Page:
It’s more open-ended that I thought it would be, which immediately reminds one of the sprawling tropical island found in FC3. And once again, enemy bases are spread across this retro landscape, complete with patrolling enemies and indulging in the reverse futuristic (is that what you call it when you go back in time and see a fictional future from that vantage point?) atmosphere. You will tackle a variety of missions, each of which has its own special style and appeal. You’ll earn weapon upgrades by locating collectibles and completing side quests, but the adventure remains relatively simplistic. There’s no RPG-like character advancement; you just earn new skills and pre-determined points throughout the story.
That’s mildly disappointing but it fits the game’s straightforward theme. This leads me to another false assumption on my part: I thought that due to the more straightforward approach and simplistic style, Blood Dragon would be more about brute strength and fast-paced shooting. In other words, I thought the stealth option from FC3 would disappear. But instead, not only is stealth still a possibility, it’s actually more entertaining (albeit far less realistic) in this spin-off. From the start, you’ll be darting from hapless foe to hapless foe, stabbing them at lightning speed and reveling in your bad-ass abilities. Of course, you’re more than welcome to mix things up by getting into crazy firefights, which is always invigorating.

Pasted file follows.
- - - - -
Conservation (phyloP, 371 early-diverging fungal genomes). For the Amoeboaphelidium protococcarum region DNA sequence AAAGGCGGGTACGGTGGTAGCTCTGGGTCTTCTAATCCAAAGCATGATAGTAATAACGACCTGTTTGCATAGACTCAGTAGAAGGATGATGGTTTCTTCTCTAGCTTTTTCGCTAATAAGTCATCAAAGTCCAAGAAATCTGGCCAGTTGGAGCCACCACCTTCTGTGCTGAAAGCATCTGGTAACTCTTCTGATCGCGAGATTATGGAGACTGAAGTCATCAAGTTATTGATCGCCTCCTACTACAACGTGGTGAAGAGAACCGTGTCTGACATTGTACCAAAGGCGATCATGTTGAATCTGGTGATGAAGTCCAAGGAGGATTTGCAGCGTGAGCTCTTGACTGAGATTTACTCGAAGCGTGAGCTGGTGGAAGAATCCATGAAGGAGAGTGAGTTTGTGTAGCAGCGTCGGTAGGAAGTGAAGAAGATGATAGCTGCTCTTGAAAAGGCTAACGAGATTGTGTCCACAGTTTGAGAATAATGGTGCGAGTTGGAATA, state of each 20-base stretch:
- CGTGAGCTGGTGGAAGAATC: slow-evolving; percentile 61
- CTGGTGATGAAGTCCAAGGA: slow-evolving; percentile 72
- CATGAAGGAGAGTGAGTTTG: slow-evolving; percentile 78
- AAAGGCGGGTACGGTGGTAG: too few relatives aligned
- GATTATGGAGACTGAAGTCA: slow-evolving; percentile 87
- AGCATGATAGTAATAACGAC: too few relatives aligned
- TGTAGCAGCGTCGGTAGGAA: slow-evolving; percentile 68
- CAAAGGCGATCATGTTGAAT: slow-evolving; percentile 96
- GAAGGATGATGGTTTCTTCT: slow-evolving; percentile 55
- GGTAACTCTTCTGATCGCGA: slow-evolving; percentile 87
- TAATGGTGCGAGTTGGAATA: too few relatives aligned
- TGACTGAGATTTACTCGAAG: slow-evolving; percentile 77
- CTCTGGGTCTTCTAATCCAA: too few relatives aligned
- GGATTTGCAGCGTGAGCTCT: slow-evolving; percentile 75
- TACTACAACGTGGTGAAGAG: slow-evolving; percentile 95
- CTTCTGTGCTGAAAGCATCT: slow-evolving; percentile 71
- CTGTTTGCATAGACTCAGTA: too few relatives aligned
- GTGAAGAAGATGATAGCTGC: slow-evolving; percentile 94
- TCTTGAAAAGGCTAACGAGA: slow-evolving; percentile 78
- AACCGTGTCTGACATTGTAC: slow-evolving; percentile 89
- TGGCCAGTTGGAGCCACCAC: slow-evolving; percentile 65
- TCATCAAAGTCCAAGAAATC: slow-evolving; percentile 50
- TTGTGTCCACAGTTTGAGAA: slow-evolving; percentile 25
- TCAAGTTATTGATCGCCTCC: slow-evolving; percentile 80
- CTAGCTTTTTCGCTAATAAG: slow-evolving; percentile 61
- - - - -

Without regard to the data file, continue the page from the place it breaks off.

Chained stealth kills are just one of the appealing aspects of this game, as hunting and killing Blood Dragons is challenging and satisfying. You gotta see those things…you won’t soon forget them! And actually, now that I’m sitting here comparing Far Cry 3 and Blood Dragon, I think the bases are actually larger in the latter. This adds to the immersion and encourages various forms of experimentation. The shortcomings shouldn’t be enough to dissuade you from trying the game, but they are evident— for instance, the animations aren’t always as smooth as you would like, and there are a few examples of technical hitches and glitches.
The enemy AI is another issue, because it strikes me as a step back from FC3. I could be remembering this part wrong, but I don’t recall foes in FC3 being quite this stupid. Lastly, while Ubisoft has said this game is 8 hours in length, you’ll really only reach 8 hours if you plan to do absolutely everything. If you just breeze right through the adventure, you’ll probably be done in only 5 hours or so. Oh, and as big a fan as I am of 80s cornball humor, some of the comedy here misses the mark. There are times when you go, “Okay, that really just fell flat.” It’s almost like the designers tried too hard to make it all retro.
But anyway, Far Cry 3: Blood Dragon is still mighty fun. There are some games that are best described with the simple “fun” adjective, and this is definitely one of them. The action is fast and satisfying, the control is solid, the 80s humor is usually spot-on (and makes some of us all sorts of nostalgic), and the combination of the gameplay and totally sweet retro atmosphere makes for the ultimate guilty pleasure. A few enemy quirks and some bad jokes aside, this is the title you should play after a tough day at work. It isn’t a perfectly created spin-off in the spirit of FC3 but it’s pretty damn close. And talk about relieving stress…!
The Good: Visuals and audio have fantastic retro 80s flair. Biehn’s voice is awesome. Open-ended yet accessible gameplay. Great control. Well-paced adventure with some variety. Genuinely charming and even hilarious atmosphere.
The Bad: Animations can be off. Some of the comedy misses the mark. AI seems a little iffy.
The Ugly: “Some 80s cheesiness was beyond cheesy…and kinda painful, unfortunately.”
5/6/2013 Ben Dutka